GAIKA on ghettofuturism, making mixtapes & the Spaghetti House Siege

June 19th 2017


  • Gaika :: Interview with Maia Bilyk

The Brixton producer and vocalist dropped into FBi Radio ahead of his debut Sydney show. Not one to stand still for long, his chats shifted from his unique music aesthetic to hashtag activism and the making of his latest EP, Spaghetto.

Not one to define his own style of music, GAIKA steers clear of throwing around genres and urges his audience to work it out for themselves. More focused on the message than the medium, he cites a whole host of influences which underpin his work, from dancehall to Sade.

“I didn’t really care what the kids next door were doing. I cared about what I liked… When it’s like ‘oh you shouldn’t hang out with these kids, they’ll lead you astray’, that wasn’t really applicable to me – I was the kid leading people astray. All my artwork comes together, kind of from how that whole experience smashed together in the inside of my head. My background in terms of the Caribbean is definitely a massive part of that.”

Making music in a city obsessed with ‘the great British rock and roll star’, GAIKA explains that independent, interesting sounds are not always represented in the mainstream or respected as art. He filled us in on the story behind the #BritsSoWhite hashtag at last year’s Brit Awards.

“They kind of ignore a lot of what’s happening in terms of what’s actually popular or happening in our underground music. Black music in London is so vibrant and massively important and the Brits just sort of pretended that it wasn’t happening and just nominated all this stuff that no one cared about… Black music wasn’t properly represented at that time and it was kind of ridiculous because it was when Grime was really over becoming mainstream and the Brits just pretended it didn’t happen.”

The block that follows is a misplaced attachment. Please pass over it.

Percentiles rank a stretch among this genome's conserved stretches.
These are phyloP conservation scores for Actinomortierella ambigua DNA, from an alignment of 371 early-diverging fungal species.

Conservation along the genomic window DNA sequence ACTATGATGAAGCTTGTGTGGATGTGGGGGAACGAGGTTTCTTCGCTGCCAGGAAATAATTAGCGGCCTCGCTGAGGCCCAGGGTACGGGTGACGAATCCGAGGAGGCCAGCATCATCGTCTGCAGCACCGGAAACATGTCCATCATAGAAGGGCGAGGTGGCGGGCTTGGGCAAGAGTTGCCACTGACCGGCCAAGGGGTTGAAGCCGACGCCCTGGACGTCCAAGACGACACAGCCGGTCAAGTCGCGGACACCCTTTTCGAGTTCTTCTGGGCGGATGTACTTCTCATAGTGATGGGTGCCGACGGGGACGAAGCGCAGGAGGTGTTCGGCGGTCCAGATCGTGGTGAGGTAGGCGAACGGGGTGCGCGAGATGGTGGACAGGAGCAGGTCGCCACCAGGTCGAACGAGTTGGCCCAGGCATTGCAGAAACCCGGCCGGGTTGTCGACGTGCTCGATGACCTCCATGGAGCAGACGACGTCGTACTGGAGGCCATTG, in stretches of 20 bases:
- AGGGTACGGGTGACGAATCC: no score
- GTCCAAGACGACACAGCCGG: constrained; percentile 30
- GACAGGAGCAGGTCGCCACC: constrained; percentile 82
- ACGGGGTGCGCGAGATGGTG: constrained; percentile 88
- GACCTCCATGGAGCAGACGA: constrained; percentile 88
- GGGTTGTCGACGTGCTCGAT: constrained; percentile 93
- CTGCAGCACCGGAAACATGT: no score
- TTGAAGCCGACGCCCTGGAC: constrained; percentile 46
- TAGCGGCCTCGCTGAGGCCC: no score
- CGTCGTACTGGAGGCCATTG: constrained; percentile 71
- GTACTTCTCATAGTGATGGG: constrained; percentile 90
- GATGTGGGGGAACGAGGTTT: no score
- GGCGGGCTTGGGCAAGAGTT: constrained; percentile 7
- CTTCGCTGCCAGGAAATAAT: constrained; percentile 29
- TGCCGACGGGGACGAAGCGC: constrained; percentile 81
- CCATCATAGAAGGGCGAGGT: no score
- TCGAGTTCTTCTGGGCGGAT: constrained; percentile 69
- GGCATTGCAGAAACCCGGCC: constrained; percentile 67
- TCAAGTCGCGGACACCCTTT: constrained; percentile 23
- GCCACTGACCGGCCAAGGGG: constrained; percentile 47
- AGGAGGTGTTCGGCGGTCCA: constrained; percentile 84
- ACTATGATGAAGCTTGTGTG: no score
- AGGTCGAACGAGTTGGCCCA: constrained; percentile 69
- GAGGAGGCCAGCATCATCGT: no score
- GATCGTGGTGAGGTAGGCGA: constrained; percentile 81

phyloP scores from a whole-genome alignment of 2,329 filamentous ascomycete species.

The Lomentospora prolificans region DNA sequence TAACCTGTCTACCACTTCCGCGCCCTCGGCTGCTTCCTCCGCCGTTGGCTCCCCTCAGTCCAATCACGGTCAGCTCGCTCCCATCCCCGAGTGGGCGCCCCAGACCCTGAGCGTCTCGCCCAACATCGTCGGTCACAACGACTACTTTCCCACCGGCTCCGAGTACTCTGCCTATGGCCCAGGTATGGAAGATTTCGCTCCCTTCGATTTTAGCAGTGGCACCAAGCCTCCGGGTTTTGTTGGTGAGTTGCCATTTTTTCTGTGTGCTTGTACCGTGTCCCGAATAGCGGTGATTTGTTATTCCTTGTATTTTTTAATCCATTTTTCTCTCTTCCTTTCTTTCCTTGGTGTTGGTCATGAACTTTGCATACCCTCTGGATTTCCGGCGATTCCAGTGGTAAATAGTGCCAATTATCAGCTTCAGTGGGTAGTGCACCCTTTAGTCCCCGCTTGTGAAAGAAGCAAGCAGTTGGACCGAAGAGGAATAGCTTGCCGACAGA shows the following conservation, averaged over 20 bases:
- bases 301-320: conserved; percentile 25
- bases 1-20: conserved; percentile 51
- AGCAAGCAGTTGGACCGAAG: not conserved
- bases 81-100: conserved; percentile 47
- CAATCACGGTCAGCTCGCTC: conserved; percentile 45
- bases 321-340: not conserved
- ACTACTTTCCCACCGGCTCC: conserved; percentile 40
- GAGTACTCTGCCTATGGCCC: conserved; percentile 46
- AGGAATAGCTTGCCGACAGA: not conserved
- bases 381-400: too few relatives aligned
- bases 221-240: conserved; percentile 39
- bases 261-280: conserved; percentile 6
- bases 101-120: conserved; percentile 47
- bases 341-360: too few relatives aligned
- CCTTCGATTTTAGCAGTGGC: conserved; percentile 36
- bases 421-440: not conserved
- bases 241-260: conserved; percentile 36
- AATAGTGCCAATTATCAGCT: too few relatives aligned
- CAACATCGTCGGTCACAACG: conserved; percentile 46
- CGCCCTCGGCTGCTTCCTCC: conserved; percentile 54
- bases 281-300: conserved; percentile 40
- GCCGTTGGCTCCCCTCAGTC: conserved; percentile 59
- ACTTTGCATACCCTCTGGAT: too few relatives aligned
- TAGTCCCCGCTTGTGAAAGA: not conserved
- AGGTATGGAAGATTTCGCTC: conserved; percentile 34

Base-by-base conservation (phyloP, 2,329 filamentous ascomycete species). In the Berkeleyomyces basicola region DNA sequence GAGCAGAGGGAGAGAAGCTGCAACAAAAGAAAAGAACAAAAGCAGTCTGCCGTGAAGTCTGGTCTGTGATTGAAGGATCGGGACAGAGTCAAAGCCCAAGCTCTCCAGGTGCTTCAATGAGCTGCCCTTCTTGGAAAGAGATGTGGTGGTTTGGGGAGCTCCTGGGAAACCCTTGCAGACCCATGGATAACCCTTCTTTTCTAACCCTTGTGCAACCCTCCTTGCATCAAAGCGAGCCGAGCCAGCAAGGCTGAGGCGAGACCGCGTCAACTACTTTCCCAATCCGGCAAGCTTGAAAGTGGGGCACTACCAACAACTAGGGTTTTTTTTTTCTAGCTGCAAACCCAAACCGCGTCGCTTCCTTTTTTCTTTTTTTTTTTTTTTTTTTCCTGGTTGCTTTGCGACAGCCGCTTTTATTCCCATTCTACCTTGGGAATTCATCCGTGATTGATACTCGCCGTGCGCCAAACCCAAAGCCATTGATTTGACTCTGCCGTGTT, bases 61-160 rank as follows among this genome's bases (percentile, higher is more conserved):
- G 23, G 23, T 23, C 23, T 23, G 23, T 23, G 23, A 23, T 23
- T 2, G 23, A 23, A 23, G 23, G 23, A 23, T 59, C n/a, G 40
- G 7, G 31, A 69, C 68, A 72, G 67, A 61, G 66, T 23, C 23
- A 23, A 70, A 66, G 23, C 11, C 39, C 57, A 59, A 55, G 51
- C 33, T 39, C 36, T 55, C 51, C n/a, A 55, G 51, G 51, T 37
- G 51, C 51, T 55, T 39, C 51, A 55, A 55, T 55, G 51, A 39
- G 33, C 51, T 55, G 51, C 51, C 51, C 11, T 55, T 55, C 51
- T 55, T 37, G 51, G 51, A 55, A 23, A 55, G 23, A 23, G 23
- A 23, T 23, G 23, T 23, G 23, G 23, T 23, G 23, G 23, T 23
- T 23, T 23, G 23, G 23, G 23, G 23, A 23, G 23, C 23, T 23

On creating Spaghetto, GAIKA likens it to a rollercoaster ride. The culmination of a lot of things, his father had just passed away and he’d uncovered some weird family history in the process.

“My parents went through an experience in the 70’s where they knew some guys that were trying to rob a spaghetti house restaurant, it was a like famous siege… I only found this out a few years ago and there’s a film about it with some woman playing my mum… I think the whole thing was allegorical to my parents and how they live. My father was a scientist, not a criminal, but at the end of the day he had to make decisions that had an effect on us. I guess a lot of that record was about when you make decisions that have an effect on your family, it’s about purpose and consequence.”

As hard as he finds describing his own sound, GAIKA came up with the idea of ‘ghettofuturism’ to describe his creative process and output.

“When you think of a ghetto, you think of something terrifying and something bad. When you think of the future you think of hope, and so the word itself sums up how the music is. It’s got shade and darkness in it, but at the same time its also got hope and a belief.”

Beyond that, GAIKA doesn’t really see the point in trying to describe music. Why bother when you can just play it?

Listen back to the full interview above.


Read more from Maia Bilyk